By Linda Cicoira — Twelve positions were eliminated last week at the Eastern Shore Community College for the upcoming fiscal year and three new positions were created as part of a “substantial reconfiguration of the college’s organizational structure.”
The announcement was made to faculty and staff last week either in person, in the case of those losing their jobs, or in a letter that was emailed from interim President Billy Greer to the rest of the workers.
Chairman Jeff Holland of the ESCC board of directors referred a reporter’s questions to Greer. Greer referred her to Jeffrey J. Kraus, assistant vice chancellor for strategic communications for the state community college system.
“Please know that the changes at the college extend well beyond the 12 positions being cut and the three being created,” Kraus wrote in an email Tuesday. “The RIF (reduction-in-force) announced by the president last week represents a substantial reconfiguration of the college’s organizational structure. Several individuals have been moved to new positions, where such a transfer made sense. They are not included in those 12 and three numbers.”
Kraus said the three new positions are vice president of academic, workforce, and student programs; workforce and business solutions officer; and assistant coordinator for student advising.
“As is typical of any position we fill, we will conduct a search and encourage all qualified applicants to apply,” he wrote. “Also, as is typical for any position we fill, there will be a salary range developed for the positions that depends on multiple factors, such as experience,” Kraus continued. “That is being developed.”
“As a result of the new arrangement for administrative services,” Kraus added, “Tidewater Community College will be gaining one full-time position and a second position that will be either part-time or full-time. That’s still being determined.”
The $300,000 being saved by this arrangement will be used to fund programmatic changes at ESCC.
Local officials are under the impression that the three-year reboot plan for the college will keep it from becoming a school within the Tidewater facility. Kraus said the plan ESCC “is pursuing is an attempt to remake the college so that it is more effective, more efficient, and remains as an independent community college serving the Eastern Shore.”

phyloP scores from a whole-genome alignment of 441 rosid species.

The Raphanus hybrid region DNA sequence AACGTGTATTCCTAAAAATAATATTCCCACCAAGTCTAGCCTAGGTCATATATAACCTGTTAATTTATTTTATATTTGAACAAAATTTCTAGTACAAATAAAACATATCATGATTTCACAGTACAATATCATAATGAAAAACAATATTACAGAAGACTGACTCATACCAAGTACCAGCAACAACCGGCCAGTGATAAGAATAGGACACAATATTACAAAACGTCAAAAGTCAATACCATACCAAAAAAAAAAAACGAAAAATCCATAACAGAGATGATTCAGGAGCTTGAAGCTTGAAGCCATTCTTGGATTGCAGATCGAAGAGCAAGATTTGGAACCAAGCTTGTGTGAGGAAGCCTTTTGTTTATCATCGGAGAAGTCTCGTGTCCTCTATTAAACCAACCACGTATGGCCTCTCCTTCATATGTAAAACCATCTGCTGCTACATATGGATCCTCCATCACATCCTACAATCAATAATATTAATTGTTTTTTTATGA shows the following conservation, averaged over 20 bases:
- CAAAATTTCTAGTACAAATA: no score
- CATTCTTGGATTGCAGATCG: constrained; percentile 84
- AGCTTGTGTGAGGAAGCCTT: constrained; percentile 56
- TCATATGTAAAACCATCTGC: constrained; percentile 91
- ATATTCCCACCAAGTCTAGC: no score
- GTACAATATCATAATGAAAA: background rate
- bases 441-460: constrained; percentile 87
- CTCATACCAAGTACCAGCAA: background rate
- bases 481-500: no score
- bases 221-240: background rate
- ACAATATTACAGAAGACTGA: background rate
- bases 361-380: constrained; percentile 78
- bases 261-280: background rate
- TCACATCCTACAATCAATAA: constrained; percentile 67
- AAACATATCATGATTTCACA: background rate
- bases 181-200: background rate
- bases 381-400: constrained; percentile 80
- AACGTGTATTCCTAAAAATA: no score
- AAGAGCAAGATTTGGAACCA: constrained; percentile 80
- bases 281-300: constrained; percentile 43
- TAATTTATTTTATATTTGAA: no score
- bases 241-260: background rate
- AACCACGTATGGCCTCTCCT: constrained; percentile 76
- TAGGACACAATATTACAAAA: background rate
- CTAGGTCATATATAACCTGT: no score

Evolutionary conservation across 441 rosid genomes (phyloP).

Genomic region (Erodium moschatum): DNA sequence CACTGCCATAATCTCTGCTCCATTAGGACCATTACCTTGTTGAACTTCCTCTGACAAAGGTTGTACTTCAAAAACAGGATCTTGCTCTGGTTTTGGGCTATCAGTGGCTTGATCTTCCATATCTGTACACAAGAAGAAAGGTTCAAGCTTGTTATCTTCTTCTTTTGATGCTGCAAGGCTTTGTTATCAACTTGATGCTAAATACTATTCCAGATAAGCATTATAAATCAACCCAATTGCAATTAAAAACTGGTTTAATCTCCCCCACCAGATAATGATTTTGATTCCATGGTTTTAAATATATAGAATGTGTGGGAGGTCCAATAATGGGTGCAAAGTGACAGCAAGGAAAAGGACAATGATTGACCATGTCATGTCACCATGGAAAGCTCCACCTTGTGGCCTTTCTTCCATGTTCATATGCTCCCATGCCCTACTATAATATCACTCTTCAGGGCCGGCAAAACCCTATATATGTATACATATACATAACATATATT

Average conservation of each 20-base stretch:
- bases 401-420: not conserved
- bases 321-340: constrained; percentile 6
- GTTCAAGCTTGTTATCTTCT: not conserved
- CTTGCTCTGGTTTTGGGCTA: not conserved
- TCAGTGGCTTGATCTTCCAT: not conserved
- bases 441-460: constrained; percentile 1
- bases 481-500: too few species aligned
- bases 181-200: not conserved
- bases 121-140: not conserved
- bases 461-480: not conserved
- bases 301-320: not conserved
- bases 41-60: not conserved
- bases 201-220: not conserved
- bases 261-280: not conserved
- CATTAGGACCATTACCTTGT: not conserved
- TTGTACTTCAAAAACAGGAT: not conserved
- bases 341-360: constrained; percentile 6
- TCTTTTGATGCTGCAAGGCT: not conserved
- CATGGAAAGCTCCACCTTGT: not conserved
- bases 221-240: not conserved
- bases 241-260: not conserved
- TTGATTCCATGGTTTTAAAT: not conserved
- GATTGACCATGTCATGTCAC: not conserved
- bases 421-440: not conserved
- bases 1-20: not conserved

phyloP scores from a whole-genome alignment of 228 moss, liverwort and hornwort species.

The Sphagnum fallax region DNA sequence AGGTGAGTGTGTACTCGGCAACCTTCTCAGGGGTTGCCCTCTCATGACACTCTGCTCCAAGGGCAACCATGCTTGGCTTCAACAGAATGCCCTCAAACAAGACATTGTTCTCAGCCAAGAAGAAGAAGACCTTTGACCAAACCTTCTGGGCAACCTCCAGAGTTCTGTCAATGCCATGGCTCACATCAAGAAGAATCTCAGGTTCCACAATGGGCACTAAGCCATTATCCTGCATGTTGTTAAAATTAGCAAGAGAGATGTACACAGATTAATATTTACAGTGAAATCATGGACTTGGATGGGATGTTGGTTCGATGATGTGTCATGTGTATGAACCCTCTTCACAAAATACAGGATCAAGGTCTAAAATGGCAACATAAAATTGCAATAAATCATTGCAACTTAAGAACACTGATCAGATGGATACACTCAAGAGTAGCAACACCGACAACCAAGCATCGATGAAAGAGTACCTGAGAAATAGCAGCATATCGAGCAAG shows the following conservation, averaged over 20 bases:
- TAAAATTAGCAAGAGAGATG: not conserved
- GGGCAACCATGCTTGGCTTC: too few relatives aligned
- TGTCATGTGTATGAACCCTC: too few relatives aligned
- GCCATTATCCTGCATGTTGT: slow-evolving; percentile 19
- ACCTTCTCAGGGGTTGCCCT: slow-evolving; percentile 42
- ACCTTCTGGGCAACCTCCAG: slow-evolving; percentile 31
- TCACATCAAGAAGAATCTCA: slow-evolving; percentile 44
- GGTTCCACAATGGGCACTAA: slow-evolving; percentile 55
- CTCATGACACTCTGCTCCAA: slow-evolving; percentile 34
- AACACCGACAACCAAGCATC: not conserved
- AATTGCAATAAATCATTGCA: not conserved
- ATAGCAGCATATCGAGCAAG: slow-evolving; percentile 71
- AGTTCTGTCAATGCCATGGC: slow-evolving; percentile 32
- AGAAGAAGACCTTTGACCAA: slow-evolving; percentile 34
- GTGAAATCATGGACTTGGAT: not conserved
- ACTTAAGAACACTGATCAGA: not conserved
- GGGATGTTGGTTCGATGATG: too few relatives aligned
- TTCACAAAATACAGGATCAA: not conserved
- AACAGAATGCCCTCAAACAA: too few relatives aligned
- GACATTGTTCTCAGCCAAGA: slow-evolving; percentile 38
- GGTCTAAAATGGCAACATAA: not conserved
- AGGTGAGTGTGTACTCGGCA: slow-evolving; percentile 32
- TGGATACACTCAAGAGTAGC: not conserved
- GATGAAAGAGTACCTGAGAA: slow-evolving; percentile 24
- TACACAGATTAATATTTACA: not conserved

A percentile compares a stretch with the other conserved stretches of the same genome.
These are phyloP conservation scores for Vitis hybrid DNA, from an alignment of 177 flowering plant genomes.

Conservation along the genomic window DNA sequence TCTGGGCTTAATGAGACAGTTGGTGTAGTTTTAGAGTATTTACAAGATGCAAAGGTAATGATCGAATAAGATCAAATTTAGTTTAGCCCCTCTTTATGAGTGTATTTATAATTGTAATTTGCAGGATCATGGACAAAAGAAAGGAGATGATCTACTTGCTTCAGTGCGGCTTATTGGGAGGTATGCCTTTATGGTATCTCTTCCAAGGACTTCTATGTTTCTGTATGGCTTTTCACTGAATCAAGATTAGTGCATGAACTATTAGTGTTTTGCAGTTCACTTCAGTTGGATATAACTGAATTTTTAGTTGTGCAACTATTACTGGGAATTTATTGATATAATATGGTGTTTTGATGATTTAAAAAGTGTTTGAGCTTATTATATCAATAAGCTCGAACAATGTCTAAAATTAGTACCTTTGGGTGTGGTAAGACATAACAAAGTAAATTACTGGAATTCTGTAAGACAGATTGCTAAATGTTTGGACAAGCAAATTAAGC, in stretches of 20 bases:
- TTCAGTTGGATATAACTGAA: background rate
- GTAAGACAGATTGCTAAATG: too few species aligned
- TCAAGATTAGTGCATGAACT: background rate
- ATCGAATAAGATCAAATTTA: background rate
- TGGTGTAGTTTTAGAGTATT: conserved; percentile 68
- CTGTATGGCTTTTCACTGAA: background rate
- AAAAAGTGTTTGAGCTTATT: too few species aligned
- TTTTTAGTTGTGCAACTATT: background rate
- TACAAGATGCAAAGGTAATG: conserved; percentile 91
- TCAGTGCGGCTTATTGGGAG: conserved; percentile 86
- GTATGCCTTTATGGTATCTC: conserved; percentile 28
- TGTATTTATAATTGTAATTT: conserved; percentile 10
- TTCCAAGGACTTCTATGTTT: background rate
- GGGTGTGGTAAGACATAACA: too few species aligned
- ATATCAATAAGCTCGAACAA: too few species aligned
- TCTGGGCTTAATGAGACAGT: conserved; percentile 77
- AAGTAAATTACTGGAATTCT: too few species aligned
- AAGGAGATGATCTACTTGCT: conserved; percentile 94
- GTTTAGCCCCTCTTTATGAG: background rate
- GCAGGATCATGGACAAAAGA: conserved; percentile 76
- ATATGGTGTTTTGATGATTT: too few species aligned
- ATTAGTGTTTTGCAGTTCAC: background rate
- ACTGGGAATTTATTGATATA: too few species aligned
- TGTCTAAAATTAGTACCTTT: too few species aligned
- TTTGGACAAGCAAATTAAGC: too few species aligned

Greer’s letter to the staff stated, “the changes were in the college’s administrative ranks. There are no reductions among our faculty ranks.” The decisions were “structural and strategic,” he continued. “Individual job performances were not a factor … The severance package being offered to those individuals is only one way we will help them find their next success, be it elsewhere in the community college system or outside of it.”
“There will be no further ESCC job cuts for the foreseeable future,” Greer wrote. “This painful” move “is a critical element of the collaboration we are entering with Tidewater Community College, which will assume a number of our administrative functions.” Other efforts, which he did not elaborate about, “will create new career options for our students; new teaching opportunities for our full-time faculty; and better-skilled employees for Shore businesses, who need them,” he said.
“In creating more win-win scenarios we will boost the college’s relevancy, protect its future, and enhance the region’s competitiveness.”
“We all breathed a sigh of relief when the State Board for Community Colleges reacted to ESCC’s detailed assessment by giving us three years to turn-around our college,” said Greer. “We are blazing a fresh trail, forging a new model for small, rural colleges to be efficient, effective, and sustainable. The simpler options — becoming someone else’s branch campus, or even closing our doors altogether — are simply undesirable to those we serve, and they deserve our very best effort.”
The search for a new president ended earlier this month when James M. Shaeffer, a dean at Old Dominion University and a resident of Norfolk, Va., was named for the post. He will start the job July 1.